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Freshman, SA outsider launches campaign for executive vice president

Eric Lee | Staff Photographer
Andy Liaupsin said his experience with Sunrise GW, the Progressive Student Union, Students Against Imperialism and GW for Bernie will help him push for fossil fuel divestment.

A freshman and Student Association outsider is the third student to enter the race for executive vice president.

Andy Liaupsin, a member of Sunrise GW, the Progressive Student Union, Students Against Imperialism and GW for Bernie, said his background as an activist and experience engaging in “direct conflict” with administrators will make the SA a more “effective” body. He said that if elected, he would work to secure fair wages for workers, revamp GW security systems and redress flaws within University President Thomas LeBlanc’s upcoming strategic plan.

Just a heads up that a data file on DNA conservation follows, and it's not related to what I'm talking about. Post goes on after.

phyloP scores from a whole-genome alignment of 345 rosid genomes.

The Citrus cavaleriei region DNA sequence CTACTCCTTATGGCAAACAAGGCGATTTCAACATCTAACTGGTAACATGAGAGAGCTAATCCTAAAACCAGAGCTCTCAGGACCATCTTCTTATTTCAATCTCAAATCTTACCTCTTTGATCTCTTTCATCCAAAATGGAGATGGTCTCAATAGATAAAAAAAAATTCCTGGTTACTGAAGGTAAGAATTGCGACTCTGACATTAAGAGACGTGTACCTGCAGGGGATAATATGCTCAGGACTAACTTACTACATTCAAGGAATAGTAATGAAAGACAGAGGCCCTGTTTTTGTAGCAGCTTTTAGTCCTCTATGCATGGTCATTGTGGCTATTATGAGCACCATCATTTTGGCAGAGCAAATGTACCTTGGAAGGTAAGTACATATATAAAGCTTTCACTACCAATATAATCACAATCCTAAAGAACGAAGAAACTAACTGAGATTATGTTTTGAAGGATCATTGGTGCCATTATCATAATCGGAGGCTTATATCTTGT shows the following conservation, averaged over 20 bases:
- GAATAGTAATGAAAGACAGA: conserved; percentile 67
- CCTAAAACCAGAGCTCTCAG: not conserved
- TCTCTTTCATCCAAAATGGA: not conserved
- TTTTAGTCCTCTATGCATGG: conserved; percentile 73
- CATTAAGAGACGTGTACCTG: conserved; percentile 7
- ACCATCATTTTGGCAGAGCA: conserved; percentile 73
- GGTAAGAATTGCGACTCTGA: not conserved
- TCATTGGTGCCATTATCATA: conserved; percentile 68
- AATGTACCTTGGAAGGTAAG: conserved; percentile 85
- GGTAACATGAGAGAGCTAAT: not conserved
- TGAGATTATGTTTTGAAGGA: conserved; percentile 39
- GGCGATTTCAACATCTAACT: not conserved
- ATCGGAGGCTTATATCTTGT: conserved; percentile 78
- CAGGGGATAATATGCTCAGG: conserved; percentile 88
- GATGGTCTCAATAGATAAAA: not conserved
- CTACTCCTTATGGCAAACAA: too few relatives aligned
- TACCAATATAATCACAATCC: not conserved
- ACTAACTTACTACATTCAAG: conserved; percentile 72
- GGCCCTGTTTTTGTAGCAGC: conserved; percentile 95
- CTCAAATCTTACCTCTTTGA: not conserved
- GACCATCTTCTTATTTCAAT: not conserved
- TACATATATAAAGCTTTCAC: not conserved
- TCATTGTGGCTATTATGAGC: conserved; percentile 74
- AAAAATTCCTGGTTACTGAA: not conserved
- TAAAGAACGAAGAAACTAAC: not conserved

“Right now we’re at a point where we have to start dealing with the biggest, most pressing issues on our campus,” he said. “And while I’d like better WiFi, I would much rather fight for fair pay for workers on campus. I’d rather fight for a university that actually has a future, not one that is going to just become richer and whiter with a gutted humanities department all to try and make this into a cut-rate MIT.”

Liaupsin is joining Sen. Brandon Hill, CCAS-U, and Sen. Quentin McHoes, ESIA-U, in the race for executive vice president.

He said he would press SA senators to pass a resolution urging officials to reconsider the four pillars of LeBlanc’s strategic plan, which focuses on distinguished and distinctive graduate education, high-quality undergraduate education, world-class faculty and high-impact research.

Liaupsin and other PSU members launched a “Fight Back! GW” campaign Wednesday to oppose LeBlanc’s enrollment cut, which members said would turn the University into an “exclusively rich and white student body.”

Liaupsin said LeBlanc’s decision not to include sustainability as a pillar indicates officials’ lack of commitment to environmentalism. He would push officials to divest the University’s holdings – which comprise 3 percent of the total endowment – in the fossil fuel industry, he said.